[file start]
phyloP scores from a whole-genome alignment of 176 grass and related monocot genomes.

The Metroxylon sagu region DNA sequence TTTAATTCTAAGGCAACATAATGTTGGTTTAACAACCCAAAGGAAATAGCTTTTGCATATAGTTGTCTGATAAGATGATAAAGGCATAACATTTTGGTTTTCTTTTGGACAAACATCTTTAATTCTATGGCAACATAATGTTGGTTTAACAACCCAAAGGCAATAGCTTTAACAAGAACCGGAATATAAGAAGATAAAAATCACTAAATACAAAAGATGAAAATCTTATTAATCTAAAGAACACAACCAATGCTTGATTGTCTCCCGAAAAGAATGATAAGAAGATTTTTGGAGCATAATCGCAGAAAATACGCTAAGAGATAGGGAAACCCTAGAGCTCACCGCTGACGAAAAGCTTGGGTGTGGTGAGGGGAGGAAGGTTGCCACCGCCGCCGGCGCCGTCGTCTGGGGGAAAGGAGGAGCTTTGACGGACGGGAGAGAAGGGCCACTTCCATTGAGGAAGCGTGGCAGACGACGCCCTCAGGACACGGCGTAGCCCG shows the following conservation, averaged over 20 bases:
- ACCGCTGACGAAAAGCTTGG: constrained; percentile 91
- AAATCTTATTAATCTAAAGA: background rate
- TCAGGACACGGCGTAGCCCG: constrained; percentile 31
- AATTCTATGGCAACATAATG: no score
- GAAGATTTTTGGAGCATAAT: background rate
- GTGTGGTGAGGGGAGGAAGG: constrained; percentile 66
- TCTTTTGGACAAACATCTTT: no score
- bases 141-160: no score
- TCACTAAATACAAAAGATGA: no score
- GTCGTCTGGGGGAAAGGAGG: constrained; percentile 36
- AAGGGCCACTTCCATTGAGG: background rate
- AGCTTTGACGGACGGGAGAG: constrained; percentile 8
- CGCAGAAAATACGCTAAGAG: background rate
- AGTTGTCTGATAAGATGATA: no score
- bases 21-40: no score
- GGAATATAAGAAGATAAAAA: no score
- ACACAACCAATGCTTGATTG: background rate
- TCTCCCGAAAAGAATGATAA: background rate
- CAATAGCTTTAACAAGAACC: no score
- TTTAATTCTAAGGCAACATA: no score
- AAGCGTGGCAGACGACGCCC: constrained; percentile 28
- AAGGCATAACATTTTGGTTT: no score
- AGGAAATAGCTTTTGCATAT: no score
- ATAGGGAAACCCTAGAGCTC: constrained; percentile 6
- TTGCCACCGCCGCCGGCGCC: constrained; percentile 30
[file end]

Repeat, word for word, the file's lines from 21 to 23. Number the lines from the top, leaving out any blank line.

- CAATAGCTTTAACAAGAACC: no score
- TTTAATTCTAAGGCAACATA: no score
- AAGCGTGGCAGACGACGCCC: constrained; percentile 28